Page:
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FDA approves use of Eliquis to treat leg, lung clots

(Reuters) - Bristol-Myers Squibb Co and Pfizer Inc on Thursday said U.S. regulators have approved an expanded use for their Eliquis blood clot preventer, to treat blood clots in the legs and lungs.

The drugmakers said the U.S. Food and Drug Administration also approved use of the pill to reduce risk of recurrent blood clots in the deep veins of the leg, called deep vein thrombosis, and in the lung, called pulmonary embolism, following initial therapy.

Leg clots, if untreated, can travel to the heart, lungs and brain, and cause heart attacks and stroke. Lung clots, which can choke off blood flow, are linked to high mortality rates and require immediate treatment.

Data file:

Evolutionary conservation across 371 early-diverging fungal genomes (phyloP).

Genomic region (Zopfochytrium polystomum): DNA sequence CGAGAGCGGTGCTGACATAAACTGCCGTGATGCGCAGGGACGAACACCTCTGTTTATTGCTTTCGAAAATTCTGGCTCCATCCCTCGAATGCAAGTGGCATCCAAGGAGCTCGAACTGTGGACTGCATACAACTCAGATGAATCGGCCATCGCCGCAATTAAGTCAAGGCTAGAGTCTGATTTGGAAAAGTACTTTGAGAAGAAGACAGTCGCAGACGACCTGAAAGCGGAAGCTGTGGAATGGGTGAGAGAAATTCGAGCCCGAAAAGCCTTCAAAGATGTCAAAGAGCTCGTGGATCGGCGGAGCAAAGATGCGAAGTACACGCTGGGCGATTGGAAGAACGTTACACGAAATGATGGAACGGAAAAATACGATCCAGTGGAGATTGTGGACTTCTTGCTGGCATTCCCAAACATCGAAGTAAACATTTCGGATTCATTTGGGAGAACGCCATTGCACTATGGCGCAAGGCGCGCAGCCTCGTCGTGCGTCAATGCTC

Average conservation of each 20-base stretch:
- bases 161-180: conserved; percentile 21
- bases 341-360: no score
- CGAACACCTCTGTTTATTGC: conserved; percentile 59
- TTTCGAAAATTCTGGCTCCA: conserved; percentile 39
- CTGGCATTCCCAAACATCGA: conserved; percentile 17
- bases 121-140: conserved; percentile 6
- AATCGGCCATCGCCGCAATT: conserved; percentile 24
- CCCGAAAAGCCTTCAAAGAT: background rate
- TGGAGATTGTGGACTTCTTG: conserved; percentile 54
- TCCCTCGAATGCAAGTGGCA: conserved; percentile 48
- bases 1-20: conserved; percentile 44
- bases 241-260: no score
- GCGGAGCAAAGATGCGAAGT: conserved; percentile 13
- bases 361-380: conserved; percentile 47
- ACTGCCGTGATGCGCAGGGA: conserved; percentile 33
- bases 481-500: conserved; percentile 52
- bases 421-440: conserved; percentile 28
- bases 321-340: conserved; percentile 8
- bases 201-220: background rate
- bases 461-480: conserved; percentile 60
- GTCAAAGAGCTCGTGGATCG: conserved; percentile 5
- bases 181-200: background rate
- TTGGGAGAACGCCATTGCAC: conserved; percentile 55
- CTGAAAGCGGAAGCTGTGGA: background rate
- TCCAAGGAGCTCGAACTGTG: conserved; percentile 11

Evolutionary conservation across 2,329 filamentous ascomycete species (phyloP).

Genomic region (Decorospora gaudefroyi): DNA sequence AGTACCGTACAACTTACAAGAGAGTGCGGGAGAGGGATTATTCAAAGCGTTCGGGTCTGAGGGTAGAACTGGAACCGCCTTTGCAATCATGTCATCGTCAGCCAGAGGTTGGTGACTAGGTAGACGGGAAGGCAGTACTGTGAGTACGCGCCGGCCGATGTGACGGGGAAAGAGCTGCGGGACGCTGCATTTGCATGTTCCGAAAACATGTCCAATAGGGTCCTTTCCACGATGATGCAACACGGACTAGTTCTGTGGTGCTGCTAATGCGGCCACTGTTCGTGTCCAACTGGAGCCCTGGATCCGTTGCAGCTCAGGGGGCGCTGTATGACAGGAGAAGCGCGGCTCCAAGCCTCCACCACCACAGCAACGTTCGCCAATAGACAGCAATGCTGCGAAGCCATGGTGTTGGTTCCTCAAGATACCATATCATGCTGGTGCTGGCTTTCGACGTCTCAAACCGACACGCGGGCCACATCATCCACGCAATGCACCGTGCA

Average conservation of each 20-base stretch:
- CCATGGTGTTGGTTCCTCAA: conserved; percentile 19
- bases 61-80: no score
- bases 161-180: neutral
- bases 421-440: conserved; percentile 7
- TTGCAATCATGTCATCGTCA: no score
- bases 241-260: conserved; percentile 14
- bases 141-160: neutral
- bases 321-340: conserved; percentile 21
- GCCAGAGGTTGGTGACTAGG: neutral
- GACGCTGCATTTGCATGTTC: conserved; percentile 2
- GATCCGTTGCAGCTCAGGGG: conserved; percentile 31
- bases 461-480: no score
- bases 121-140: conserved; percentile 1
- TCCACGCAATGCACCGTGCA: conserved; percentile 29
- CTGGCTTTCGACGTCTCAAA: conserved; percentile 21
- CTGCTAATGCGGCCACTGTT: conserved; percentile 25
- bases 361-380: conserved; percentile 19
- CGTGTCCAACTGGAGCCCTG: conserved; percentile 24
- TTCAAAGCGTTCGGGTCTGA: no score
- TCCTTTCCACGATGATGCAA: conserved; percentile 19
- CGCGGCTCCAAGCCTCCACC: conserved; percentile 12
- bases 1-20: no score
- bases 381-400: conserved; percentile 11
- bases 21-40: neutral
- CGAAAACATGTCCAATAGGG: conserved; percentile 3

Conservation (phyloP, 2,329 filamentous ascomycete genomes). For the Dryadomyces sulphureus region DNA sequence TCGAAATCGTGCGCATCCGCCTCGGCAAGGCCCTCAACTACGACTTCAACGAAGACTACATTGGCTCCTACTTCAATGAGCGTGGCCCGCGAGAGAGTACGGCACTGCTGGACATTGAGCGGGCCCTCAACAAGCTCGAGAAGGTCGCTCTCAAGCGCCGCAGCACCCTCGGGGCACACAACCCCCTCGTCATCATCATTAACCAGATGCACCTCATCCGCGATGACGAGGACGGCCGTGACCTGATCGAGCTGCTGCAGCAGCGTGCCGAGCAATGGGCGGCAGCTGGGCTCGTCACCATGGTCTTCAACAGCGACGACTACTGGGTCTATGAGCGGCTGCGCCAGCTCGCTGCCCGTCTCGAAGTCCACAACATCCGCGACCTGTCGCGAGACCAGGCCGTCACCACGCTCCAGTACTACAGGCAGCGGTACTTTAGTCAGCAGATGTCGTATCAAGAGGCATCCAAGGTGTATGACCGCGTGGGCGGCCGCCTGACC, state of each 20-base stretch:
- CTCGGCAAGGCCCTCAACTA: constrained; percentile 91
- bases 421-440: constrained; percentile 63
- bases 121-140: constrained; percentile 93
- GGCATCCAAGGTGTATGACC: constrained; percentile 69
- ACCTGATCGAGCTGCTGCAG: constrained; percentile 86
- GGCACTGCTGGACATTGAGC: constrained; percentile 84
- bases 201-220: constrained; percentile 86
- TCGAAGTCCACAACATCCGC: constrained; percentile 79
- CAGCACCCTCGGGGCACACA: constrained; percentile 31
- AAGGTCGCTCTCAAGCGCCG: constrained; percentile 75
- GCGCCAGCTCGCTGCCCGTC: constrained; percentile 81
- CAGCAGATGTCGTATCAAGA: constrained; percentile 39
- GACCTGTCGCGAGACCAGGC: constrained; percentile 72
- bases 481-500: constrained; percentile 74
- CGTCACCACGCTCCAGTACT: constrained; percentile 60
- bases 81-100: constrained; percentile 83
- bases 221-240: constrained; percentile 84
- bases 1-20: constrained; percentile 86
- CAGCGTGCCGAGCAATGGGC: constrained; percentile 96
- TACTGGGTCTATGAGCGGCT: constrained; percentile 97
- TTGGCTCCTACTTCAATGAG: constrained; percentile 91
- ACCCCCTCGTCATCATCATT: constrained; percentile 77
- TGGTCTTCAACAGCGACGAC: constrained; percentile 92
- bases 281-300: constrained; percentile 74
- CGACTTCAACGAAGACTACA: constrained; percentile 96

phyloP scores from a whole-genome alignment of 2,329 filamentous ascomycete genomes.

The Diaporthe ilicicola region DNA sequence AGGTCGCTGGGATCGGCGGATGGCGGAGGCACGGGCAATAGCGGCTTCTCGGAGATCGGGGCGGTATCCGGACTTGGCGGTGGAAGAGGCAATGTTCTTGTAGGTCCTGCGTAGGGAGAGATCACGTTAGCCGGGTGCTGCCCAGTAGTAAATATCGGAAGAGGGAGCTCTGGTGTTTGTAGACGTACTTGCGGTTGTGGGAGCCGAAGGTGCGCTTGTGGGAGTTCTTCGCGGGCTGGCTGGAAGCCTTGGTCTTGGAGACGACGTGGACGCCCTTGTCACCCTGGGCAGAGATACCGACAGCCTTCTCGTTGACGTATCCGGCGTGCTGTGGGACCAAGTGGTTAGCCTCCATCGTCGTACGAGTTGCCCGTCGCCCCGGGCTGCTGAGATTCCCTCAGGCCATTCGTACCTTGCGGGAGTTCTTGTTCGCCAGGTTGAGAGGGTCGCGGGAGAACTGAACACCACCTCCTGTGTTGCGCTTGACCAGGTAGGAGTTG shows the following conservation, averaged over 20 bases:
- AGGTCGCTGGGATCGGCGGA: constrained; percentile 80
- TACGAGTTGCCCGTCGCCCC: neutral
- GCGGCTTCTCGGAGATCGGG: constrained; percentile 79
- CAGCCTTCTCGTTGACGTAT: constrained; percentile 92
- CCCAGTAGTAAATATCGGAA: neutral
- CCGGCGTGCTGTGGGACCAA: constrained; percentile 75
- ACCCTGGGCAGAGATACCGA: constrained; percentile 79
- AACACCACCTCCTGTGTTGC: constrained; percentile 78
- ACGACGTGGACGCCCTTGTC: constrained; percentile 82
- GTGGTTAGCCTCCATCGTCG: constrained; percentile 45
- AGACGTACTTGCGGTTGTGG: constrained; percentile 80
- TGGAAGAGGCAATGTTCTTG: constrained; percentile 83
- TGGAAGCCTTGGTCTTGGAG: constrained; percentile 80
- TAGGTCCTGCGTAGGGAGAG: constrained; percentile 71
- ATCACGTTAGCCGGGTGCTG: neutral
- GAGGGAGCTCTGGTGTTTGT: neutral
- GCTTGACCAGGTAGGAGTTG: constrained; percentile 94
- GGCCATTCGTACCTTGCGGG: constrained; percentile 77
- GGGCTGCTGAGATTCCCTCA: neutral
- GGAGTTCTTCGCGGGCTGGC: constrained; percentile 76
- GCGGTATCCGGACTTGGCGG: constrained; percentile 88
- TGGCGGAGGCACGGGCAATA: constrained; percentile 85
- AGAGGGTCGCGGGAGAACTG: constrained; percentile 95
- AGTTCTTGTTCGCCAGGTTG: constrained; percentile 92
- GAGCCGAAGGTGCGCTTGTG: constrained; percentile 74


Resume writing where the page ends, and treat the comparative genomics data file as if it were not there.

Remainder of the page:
Eliquis, which works by blocking a protein called Factor Xa that is involved in the clotting process, is already approved to prevent strokes in patients who have an irregular heartbeat called atrial fibrillation. It is meant to be an alternative to warfarin, an older oral drug that can cause serious bleeding episodes and comes with strict dietary restrictions and the need for frequent blood checks.

In large clinical trials involving patients with leg and lung clots, Eliquis was shown to cause far fewer cases of major bleeding than standard treatment with blood clot preventer enoxaparin for five days, overlapped by treatment with warfarin. Eliquis was shown to be similarly effective as standard care.

Bristol-Myers and Pfizer are hoping the new approved use for Eliquis will significantly boost demand for Eliquis, whose sales have been very disappointing since it was introduced in late 2012. It garnered $171 million in sales in the second quarter.

That pales with blockbuster sales of a similar drug from Johnson & Johnson called Xarelto, and a different but new type of blood clot preventer called Pradaxa, sold by privately held German drugmaker Boehringer Ingelheim.

(Reporting by Ransdell Pierson; Editing by James Dalgleish and Steve Orlofsky)

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